(Recasts with more detail on blast)
CROSBY, Texas/LAKE CHARLES, La., Aug 31 (Reuters) - E xplosions at a chemical plant near Houston posed a fresh worry for storm-battered Texas on Thursday while rescuers searched block by block for survivors of Hurricane Harvey and the death toll rose to 35 people.
The explosions in Crosby, Texas, were the latest aftermath of the historic flooding brought by the most powerful storm to land in Texas in a half-century, which drove tens of thousands from their homes around the U.S. energy hub.
Portions of the state's southeastern coast, including Beaumont and Port Arthur, remained largely cut off because of flooded roadways, even as some commuters began to return to the streets of parts of Houston.
In Crosby, about 30 miles (48 km) northeast of Houston, a sheriff's deputy was taken to a hospital after being exposed to the 40-foot (12 m) high smoke plume that erupted when chemicals stored at a Arkema SA plant erupted into flames after the refrigerator cooling the truck trailer they were stored in failed.
After the multiple blasts, local public safety and company officials insisted there was no risk to the public outside the 1.5-mile (2.4 km) safety perimeter, even though they said eight more trucks storing the same chemicals would eventually catch fire.
"They are going to burn with intensity," said Bob Royall, assistant chief of emergency operations at the Harris County Fire Marshal's Office. "Most of the material is going to be consumed by a very hot fire."
That was no comfort to Frances Breaux as she pleaded with police at the perimeter to check on an elderly married couple that live two streets from the plant. The couple, Leo and LeJane Opelia, both in their late 70s, were evacuated from their home but returned Wednesday night to check on their cats and belongings, Breaux said.
"I keep trying to call them and I can't reach them," she said through tears. "I just want to make sure that they are OK."
Police said the potential for more blasts made it too dangerous to check on the couple.
"The plume is incredibly dangerous," Federal Emergency Management Agency Administrator Brock Long told reporters.
An Arkema company official described the smoke as a noxious irritant created after refrigeration systems on a truck used to store the chemicals failed, causing them to overheat.
DOWNGRADE TO DEPRESSION
By Thursday, Harvey was downgraded to a tropical depression, located about 15 miles (24 km) south of Monroe, Louisiana, but there was potential for more flooding in the brimming rivers and reservoirs it left behind in Texas.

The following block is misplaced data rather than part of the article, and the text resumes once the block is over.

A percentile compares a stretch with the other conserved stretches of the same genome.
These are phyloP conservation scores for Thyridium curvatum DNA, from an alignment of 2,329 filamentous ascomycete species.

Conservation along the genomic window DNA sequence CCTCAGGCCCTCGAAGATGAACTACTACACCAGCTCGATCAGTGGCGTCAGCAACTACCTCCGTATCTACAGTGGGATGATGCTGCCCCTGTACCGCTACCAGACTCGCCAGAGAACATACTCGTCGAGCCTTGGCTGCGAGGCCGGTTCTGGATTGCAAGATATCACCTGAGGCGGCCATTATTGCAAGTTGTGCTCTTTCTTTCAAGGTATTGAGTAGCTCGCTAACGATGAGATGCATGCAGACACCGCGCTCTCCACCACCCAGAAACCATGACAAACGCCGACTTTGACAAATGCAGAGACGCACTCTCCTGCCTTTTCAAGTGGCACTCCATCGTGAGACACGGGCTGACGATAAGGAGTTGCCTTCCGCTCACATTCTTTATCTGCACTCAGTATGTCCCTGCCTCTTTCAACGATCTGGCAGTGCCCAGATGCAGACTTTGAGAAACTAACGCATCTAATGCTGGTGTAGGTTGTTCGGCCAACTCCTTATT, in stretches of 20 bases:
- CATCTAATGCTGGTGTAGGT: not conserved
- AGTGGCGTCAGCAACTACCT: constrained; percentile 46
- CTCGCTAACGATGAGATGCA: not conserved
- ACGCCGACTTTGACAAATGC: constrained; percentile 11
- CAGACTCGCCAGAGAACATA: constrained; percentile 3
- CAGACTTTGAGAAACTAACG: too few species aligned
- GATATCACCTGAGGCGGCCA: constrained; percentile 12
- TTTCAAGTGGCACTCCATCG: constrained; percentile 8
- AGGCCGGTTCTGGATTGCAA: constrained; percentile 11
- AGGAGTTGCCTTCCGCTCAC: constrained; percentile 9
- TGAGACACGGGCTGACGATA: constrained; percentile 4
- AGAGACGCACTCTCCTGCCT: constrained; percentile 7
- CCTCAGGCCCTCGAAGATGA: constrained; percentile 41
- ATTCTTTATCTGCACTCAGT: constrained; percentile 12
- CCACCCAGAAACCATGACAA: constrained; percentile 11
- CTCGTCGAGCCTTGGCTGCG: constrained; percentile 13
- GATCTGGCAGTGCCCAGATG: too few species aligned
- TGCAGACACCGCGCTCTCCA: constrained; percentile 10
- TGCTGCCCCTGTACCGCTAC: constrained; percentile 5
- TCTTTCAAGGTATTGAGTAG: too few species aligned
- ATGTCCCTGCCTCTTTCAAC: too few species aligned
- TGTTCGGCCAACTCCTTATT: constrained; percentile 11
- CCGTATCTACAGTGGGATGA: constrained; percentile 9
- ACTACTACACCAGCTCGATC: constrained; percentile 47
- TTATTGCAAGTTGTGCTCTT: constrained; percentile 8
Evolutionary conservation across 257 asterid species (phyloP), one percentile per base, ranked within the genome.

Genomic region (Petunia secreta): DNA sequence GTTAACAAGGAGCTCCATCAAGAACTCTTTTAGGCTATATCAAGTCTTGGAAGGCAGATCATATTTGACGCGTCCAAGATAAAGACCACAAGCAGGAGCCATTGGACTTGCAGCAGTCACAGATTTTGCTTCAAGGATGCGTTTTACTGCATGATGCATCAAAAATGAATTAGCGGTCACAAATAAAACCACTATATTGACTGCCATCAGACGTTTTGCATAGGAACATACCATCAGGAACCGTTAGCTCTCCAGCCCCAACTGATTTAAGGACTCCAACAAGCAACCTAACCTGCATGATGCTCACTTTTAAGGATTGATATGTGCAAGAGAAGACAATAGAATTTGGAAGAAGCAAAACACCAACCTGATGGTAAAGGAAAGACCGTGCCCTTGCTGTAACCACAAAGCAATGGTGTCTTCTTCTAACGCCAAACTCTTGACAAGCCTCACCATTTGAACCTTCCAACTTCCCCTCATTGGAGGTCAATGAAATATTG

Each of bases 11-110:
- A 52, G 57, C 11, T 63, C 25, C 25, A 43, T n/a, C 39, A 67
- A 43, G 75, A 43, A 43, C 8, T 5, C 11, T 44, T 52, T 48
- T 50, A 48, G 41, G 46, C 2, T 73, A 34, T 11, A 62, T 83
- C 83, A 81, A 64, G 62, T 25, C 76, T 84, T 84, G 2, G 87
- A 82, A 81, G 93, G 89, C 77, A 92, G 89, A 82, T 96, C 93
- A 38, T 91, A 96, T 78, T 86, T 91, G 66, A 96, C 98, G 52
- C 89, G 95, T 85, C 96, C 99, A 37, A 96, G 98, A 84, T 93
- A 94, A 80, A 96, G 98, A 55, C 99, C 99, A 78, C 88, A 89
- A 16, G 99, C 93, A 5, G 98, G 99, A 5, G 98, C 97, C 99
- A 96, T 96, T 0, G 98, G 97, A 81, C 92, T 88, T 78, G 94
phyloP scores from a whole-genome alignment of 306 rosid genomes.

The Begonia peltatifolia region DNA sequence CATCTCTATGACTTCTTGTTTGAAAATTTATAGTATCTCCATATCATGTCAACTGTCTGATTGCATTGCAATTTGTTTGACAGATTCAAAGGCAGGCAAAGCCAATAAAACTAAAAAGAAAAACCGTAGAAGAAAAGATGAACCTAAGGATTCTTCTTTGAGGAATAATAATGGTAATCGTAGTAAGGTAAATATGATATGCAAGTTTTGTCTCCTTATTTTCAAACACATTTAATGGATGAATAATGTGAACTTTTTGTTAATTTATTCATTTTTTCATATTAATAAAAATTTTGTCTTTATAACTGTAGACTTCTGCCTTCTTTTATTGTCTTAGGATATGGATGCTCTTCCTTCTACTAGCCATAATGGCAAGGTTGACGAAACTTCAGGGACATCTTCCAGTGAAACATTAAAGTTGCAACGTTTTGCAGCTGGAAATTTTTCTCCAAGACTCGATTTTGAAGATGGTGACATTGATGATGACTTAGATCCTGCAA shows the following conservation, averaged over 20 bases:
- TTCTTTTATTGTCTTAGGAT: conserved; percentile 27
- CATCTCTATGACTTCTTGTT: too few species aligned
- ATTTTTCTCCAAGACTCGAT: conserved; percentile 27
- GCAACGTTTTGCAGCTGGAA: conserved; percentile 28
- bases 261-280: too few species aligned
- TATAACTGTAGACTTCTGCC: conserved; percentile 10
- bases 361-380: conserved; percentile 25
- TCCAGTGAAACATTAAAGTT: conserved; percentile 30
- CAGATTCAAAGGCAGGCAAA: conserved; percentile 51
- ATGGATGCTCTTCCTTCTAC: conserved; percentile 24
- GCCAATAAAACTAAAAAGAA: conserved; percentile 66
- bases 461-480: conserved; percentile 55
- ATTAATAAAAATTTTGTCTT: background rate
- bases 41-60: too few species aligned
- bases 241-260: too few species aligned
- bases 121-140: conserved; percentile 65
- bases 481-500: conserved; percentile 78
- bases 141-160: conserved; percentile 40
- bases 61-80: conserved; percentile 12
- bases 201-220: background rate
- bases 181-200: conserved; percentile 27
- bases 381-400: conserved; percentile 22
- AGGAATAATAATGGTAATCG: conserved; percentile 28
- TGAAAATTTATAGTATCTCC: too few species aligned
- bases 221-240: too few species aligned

The Houston Fire Department will begin a block-by-block effort on Thursday to rescue stranded survivors and recover bodies, Assistant Fire Chief Richard Mann told reporters.
Nine members of the ad-hoc "Cajun Navy" - volunteers towing boats behind pickup trucks - gathered in Lake Charles early on Thursday, deliberating whether they could safely get in to badly flooded parts of coastal southeastern Texas, including Orange, Port Arthur and Beaumont.
"You can't get anywhere by vehicle," said Troy Payne, 56, who had driven in from Atlanta. "To me, this is a helicopter function from here on out unless the water level falls."
Nearly 30 inches (76.2 cm) of rain hit the Port Arthur area.
Beaumont said it had lost its water supply due to flood damage to its main pumping station.
Fort Bend County ordered a mandatory evacuation on Thursday for areas near the Barker Reservoir, which was threatening to flood. The reservoir is about 20 miles (32 km) west of Houston.
Police in Houston's Harris County said 17 people remained missing.
Some signs of normal life returned to Houston, the nation's fourth-most-populous city, as businesses began to reopen downtown, commuters returned to roadways and shelter residents headed out to check on their flooded homes.
That proved a heartbreaking experience for some.
'NOT MY HOUSE ANYMORE'
Anita Williams, 52, was among dozens of people lined up Thursday morning at a shelter at Houston's George R. Brown Convention Center to register for FEMA aid. She said she had returned to her neighborhood on Wednesday to survey the damage to her one-story house.
"It's not my house anymore. My deep freezer was in my living room," she said, her voice breaking.
The storm prompted the U.S. Energy Department to authorize the first emergency release of crude oil from the Strategic Petroleum Reserve since 2012. Some 500,000 barrels of oil will be delivered to a Phillips 66 refinery in Louisiana unaffected by the storm, an Energy Department spokeswoman said.
Moody's Analytics estimated the economic cost from Harvey for southeast Texas at $51 billion to $75 billion, ranking it among the costliest storms in U.S. history.
At least $23 billion worth of property has been affected by flooding from Harvey just in parts of Texas' Harris and Galveston counties, a Reuters analysis of satellite imagery and property data showed.
The storm has drawn comparisons to 2005's Hurricane Katrina, which killed more than 1,800 people in New Orleans, and 2012's Superstorm Sandy, which killed 132 around New York and New Jersey.
U.S. Vice President Mike Pence and several Cabinet secretaries will travel to Texas on Thursday to meet residents affected by the storm.
(Additional reporting by Richard Valdmanis, Mica Rosenberg, Marianna Parraga, Gary McWilliams, Ernest Scheyder, Erwin Seba, Ruthy Munoz, Peter Henderson and Andy Sullivan in Houston, David Gaffen and Christine Prentice in New York, Susan Heavey in Washington, Jon Herskovitz in Austin, Texas, and Brendan O'Brien in Milwaukee; Writing by Scott Malone and Jon Herskovitz; Editing by Lisa Von Ahn and Bill Trott)